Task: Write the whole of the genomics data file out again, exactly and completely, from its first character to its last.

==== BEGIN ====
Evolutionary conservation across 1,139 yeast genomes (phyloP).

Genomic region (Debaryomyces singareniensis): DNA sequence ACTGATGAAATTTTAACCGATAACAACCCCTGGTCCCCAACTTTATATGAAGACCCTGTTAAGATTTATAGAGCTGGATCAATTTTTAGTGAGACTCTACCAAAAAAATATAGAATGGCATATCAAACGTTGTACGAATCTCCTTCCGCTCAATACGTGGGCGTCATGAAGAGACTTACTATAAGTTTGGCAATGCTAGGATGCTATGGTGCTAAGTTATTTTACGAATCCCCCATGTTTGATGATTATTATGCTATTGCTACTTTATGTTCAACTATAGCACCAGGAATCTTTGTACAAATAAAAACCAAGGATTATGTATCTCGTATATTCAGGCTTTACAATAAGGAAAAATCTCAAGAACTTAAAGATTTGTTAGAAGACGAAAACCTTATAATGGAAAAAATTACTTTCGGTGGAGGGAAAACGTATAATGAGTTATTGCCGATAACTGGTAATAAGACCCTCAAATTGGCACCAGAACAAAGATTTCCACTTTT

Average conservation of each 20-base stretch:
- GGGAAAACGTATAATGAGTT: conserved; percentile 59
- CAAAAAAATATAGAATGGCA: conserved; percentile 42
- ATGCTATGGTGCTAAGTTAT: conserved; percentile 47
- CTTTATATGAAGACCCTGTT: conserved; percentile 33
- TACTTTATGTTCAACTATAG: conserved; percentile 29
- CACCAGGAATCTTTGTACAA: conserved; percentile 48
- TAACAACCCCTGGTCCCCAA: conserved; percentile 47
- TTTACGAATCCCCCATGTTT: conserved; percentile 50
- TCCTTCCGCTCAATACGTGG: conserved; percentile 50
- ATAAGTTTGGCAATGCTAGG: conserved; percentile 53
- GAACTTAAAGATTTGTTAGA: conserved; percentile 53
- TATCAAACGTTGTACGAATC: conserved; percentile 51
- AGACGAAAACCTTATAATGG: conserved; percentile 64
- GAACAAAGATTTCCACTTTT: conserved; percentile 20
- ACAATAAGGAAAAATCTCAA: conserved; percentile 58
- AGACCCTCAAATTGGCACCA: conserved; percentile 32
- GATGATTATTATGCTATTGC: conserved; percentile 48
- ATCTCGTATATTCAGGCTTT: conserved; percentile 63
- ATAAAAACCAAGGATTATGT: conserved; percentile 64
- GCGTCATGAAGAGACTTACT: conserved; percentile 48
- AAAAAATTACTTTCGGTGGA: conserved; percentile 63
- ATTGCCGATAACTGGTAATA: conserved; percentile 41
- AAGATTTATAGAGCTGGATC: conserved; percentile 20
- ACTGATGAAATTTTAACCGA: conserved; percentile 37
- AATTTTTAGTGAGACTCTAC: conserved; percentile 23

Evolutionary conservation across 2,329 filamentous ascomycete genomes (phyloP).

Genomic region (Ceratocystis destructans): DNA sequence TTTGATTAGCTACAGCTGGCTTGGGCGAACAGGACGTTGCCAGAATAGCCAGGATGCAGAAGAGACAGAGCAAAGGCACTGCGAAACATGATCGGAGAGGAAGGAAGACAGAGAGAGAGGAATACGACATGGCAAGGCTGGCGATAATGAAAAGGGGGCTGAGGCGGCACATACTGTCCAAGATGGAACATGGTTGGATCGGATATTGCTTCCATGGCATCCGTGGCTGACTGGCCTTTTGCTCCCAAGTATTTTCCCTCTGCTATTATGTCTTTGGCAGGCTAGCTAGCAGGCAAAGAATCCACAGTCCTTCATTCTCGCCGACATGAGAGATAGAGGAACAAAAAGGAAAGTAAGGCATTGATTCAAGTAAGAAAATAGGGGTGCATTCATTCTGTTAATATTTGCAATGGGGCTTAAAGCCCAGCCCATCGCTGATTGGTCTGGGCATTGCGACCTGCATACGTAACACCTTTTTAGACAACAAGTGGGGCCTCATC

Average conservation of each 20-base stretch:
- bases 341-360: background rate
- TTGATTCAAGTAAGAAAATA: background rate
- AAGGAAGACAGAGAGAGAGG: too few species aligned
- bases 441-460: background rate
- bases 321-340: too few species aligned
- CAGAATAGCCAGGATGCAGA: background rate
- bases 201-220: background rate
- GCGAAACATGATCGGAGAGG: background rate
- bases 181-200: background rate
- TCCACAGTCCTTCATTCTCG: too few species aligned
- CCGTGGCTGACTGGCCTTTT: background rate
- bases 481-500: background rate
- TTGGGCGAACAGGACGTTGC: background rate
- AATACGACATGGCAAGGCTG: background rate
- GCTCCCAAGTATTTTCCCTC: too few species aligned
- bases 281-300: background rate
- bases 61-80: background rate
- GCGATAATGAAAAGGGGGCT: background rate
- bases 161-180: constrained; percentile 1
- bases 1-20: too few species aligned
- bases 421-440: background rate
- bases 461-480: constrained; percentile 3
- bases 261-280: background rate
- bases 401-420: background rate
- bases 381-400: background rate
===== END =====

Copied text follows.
Evolutionary conservation across 1,139 yeast genomes (phyloP).

Genomic region (Debaryomyces singareniensis): DNA sequence ACTGATGAAATTTTAACCGATAACAACCCCTGGTCCCCAACTTTATATGAAGACCCTGTTAAGATTTATAGAGCTGGATCAATTTTTAGTGAGACTCTACCAAAAAAATATAGAATGGCATATCAAACGTTGTACGAATCTCCTTCCGCTCAATACGTGGGCGTCATGAAGAGACTTACTATAAGTTTGGCAATGCTAGGATGCTATGGTGCTAAGTTATTTTACGAATCCCCCATGTTTGATGATTATTATGCTATTGCTACTTTATGTTCAACTATAGCACCAGGAATCTTTGTACAAATAAAAACCAAGGATTATGTATCTCGTATATTCAGGCTTTACAATAAGGAAAAATCTCAAGAACTTAAAGATTTGTTAGAAGACGAAAACCTTATAATGGAAAAAATTACTTTCGGTGGAGGGAAAACGTATAATGAGTTATTGCCGATAACTGGTAATAAGACCCTCAAATTGGCACCAGAACAAAGATTTCCACTTTT

Average conservation of each 20-base stretch:
- GGGAAAACGTATAATGAGTT: conserved; percentile 59
- CAAAAAAATATAGAATGGCA: conserved; percentile 42
- ATGCTATGGTGCTAAGTTAT: conserved; percentile 47
- CTTTATATGAAGACCCTGTT: conserved; percentile 33
- TACTTTATGTTCAACTATAG: conserved; percentile 29
- CACCAGGAATCTTTGTACAA: conserved; percentile 48
- TAACAACCCCTGGTCCCCAA: conserved; percentile 47
- TTTACGAATCCCCCATGTTT: conserved; percentile 50
- TCCTTCCGCTCAATACGTGG: conserved; percentile 50
- ATAAGTTTGGCAATGCTAGG: conserved; percentile 53
- GAACTTAAAGATTTGTTAGA: conserved; percentile 53
- TATCAAACGTTGTACGAATC: conserved; percentile 51
- AGACGAAAACCTTATAATGG: conserved; percentile 64
- GAACAAAGATTTCCACTTTT: conserved; percentile 20
- ACAATAAGGAAAAATCTCAA: conserved; percentile 58
- AGACCCTCAAATTGGCACCA: conserved; percentile 32
- GATGATTATTATGCTATTGC: conserved; percentile 48
- ATCTCGTATATTCAGGCTTT: conserved; percentile 63
- ATAAAAACCAAGGATTATGT: conserved; percentile 64
- GCGTCATGAAGAGACTTACT: conserved; percentile 48
- AAAAAATTACTTTCGGTGGA: conserved; percentile 63
- ATTGCCGATAACTGGTAATA: conserved; percentile 41
- AAGATTTATAGAGCTGGATC: conserved; percentile 20
- ACTGATGAAATTTTAACCGA: conserved; percentile 37
- AATTTTTAGTGAGACTCTAC: conserved; percentile 23

Evolutionary conservation across 2,329 filamentous ascomycete genomes (phyloP).

Genomic region (Ceratocystis destructans): DNA sequence TTTGATTAGCTACAGCTGGCTTGGGCGAACAGGACGTTGCCAGAATAGCCAGGATGCAGAAGAGACAGAGCAAAGGCACTGCGAAACATGATCGGAGAGGAAGGAAGACAGAGAGAGAGGAATACGACATGGCAAGGCTGGCGATAATGAAAAGGGGGCTGAGGCGGCACATACTGTCCAAGATGGAACATGGTTGGATCGGATATTGCTTCCATGGCATCCGTGGCTGACTGGCCTTTTGCTCCCAAGTATTTTCCCTCTGCTATTATGTCTTTGGCAGGCTAGCTAGCAGGCAAAGAATCCACAGTCCTTCATTCTCGCCGACATGAGAGATAGAGGAACAAAAAGGAAAGTAAGGCATTGATTCAAGTAAGAAAATAGGGGTGCATTCATTCTGTTAATATTTGCAATGGGGCTTAAAGCCCAGCCCATCGCTGATTGGTCTGGGCATTGCGACCTGCATACGTAACACCTTTTTAGACAACAAGTGGGGCCTCATC

Average conservation of each 20-base stretch:
- bases 341-360: background rate
- TTGATTCAAGTAAGAAAATA: background rate
- AAGGAAGACAGAGAGAGAGG: too few species aligned
- bases 441-460: background rate
- bases 321-340: too few species aligned
- CAGAATAGCCAGGATGCAGA: background rate
- bases 201-220: background rate
- GCGAAACATGATCGGAGAGG: background rate
- bases 181-200: background rate
- TCCACAGTCCTTCATTCTCG: too few species aligned
- CCGTGGCTGACTGGCCTTTT: background rate
- bases 481-500: background rate
- TTGGGCGAACAGGACGTTGC: background rate
- AATACGACATGGCAAGGCTG: background rate
- GCTCCCAAGTATTTTCCCTC: too few species aligned
- bases 281-300: background rate
- bases 61-80: background rate
- GCGATAATGAAAAGGGGGCT: background rate
- bases 161-180: constrained; percentile 1
- bases 1-20: too few species aligned
- bases 421-440: background rate
- bases 461-480: constrained; percentile 3
- bases 261-280: background rate
- bases 401-420: background rate
- bases 381-400: background rate